Keeping Dogs Cool For The Summer To Prevent Heatstrokes

A black, brown, and white dog running toward the water on a beach

Summer’s infamous heat has sent temperatures soaring to record highs this year, so it’s important to protect our furry friends from heat-related issues as the weather grows more uncomfortably hot. 

Dr. Gabriela Rivas, a veterinary resident in emergency and critical care at the Texas A&M School of Veterinary Medicine & Biomedical Sciences, says dogs can easily experience heatstrokes during warmer months because they do not have the same capacity to produce sweat like humans do. 

Sweating is a natural and efficient way to decrease body temperature and cool the skin by using excess body heat to convert sweat into vapor; because dogs are covered in fur and do not have sweat glands on most of their body, sweat on the skin cannot evaporate into vapor to cool them.

As a result, if dogs are unable to cool down through other means, heat exhaustion can turn into a heatstroke, a condition that requires veterinary intervention and ongoing monitoring.

“Dogs rely heavily on panting and drooling to get rid of excess heat, and heatstrokes occur when these cooling methods become less effective, especially in hot and humid environments or if a pet is left in an area with poor ventilation, such as inside a vehicle,” Rivas said. “There are also several factors – such as obesity; breed conformation, or a dog’s overall structure and appearance; and underlying diseases, such as seizures, advanced age, cardiovascular disease, and airway disease – that put them at risk of heatstrokes at any time of the year.”

While cats can also experience heat-related issues due to ineffective sweating, they are at less risk because they are not outside as often and typically exert less energy compared to dogs, keeping them cooler. Yet cats who are impacted by heat exhaustion and heatstrokes exhibit similar signs as dogs and can be treated the same.

Signs Of Heat Exhaustion And Heatstrokes

Dogs who experience heat exhaustion – or a body temperature roughly between 103 and 106 degrees Fahrenheit – may pant heavily, avoid playing or exercising, and lie in the shade outside or on a cool surface inside such as tile or hardwood.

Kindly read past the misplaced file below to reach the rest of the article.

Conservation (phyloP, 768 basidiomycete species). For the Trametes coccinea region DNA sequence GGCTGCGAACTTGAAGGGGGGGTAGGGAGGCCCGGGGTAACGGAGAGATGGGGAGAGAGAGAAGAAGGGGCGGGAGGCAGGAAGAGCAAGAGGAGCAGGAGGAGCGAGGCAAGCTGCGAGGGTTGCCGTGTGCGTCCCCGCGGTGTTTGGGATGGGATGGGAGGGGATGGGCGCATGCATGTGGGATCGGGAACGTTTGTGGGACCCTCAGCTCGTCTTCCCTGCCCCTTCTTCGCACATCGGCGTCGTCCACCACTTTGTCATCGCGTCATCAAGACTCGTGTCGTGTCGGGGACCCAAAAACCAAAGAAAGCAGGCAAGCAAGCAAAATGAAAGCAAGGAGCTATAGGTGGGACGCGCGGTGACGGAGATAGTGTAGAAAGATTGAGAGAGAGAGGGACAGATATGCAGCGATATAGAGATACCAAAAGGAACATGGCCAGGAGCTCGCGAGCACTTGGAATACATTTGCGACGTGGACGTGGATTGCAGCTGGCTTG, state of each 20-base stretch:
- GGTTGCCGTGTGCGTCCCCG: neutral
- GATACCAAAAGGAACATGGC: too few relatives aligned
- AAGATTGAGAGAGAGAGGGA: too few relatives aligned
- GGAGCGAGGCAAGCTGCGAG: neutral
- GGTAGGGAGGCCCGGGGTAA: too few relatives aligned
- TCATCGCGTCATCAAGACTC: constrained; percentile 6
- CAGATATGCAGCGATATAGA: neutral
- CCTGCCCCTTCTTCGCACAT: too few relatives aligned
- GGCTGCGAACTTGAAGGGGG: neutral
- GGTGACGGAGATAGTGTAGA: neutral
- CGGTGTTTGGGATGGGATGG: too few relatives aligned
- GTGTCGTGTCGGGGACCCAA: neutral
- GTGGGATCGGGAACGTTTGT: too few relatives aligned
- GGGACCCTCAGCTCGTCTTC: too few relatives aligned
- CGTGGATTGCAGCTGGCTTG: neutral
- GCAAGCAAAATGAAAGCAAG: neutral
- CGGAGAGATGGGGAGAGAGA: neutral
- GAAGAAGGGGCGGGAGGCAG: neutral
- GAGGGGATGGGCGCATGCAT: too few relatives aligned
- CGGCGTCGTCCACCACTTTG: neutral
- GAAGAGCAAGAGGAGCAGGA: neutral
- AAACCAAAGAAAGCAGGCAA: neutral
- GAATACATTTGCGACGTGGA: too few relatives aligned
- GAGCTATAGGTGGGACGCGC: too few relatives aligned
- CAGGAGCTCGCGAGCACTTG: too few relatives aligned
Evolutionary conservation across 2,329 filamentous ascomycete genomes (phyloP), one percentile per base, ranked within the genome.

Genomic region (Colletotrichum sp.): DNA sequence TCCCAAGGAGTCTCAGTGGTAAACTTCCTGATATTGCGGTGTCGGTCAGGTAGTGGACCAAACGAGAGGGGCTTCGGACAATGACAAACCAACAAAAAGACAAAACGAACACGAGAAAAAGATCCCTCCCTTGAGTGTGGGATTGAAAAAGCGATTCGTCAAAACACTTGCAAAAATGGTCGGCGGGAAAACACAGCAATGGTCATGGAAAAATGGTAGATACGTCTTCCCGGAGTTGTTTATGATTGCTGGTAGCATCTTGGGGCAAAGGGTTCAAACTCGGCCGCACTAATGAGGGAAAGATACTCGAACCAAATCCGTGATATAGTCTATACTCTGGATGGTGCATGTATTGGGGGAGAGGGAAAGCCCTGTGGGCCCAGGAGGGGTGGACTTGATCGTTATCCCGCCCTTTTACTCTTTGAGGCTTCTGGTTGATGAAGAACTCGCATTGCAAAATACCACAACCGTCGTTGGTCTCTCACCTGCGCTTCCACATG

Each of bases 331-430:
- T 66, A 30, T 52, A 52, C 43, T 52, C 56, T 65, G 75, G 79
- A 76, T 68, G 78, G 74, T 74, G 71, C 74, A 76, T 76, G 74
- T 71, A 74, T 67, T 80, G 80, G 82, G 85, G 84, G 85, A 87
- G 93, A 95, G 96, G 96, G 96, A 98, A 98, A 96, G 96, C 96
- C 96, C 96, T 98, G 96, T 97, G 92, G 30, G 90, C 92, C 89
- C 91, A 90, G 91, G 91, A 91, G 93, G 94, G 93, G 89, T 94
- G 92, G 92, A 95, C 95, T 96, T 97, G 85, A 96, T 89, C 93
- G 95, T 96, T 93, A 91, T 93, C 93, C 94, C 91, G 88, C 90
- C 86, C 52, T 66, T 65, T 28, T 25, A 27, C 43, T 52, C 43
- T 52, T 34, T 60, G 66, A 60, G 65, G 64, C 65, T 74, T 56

Yet signs of a heatstroke – or a body temperature greater than 106 degrees Fahrenheit – are more extensive, including collapse or weakness; drooling; excessive panting; respiratory distress, meaning fluid fills the lungs instead of oxygen; disorientation; seizures; or a sudden onset of vomiting or diarrhea. These symptoms can worsen, according to Rivas, if they are not treated by a veterinarian.

“Heatstroke is a medical emergency because as the body temperature rises, different organ systems may become severely injured by the excess in heat,” Rivas said. “Organ injury can lead to life-threatening complications such as shock, abnormal heart rhythms, clotting disorders, severe dehydration, systemic infection, or seizures. In some instances, a pet can experience multiple organ dysfunction or death.”

Cooling Methods And Prevention Tips

Dogs experiencing a heatstroke will require immediate intensive care and most likely require active cooling, fluid therapy, anti-nausea medications, and electrolyte supplementation to treat symptoms and possible organ injury. Because of this, Rivas emphasizes how important it is that dog owners recognize when their pet is mildly overheated or on the verge of a heatstroke in order to take appropriate action sooner rather than later.

“When a dog overheats, owners can start cooling methods by moving their pet to a cool and shaded area, wetting them with lukewarm water, and using a fan,” Rivas said. “But if at any point an owner is concerned about heatstroke in their pet, they should seek veterinary care immediately. In the meantime, owners can use their car’s air conditioning while they transport their pet to a veterinary clinic.”

Owners should also be careful when cooling their dog, as some methods can worsen their symptoms.

“Ice water and water submersion should be avoided, as these methods can lead to extreme drops in body temperature, potentially trapping heat in areas that can damage organs further and make it harder for a dog to dissipate the heat,” Rivas said. “Pets with heatstroke can also lose consciousness, which makes submerging them in water dangerous.”

Since extreme heat can be damaging to both a cat’s or dog’s health, Rivas emphasizes that prevention is key by providing plenty of access to drinking water and shade when outdoors; avoiding walks and strenuous exercise during hot and humid weather; and never leaving a pet unattended in a vehicle.

With several months of hot weather still ahead and temperatures even reaching into the triple digits in some areas, pet owners should ensure their furry friend is safe from potential heat-related illness so that they can be happy and cool for the summer.

Pet Talk is a service of the School of Veterinary Medicine & Biomedical Sciences, Texas A&M University. Stories can be viewed on the web at Suggestions for future topics may be directed to

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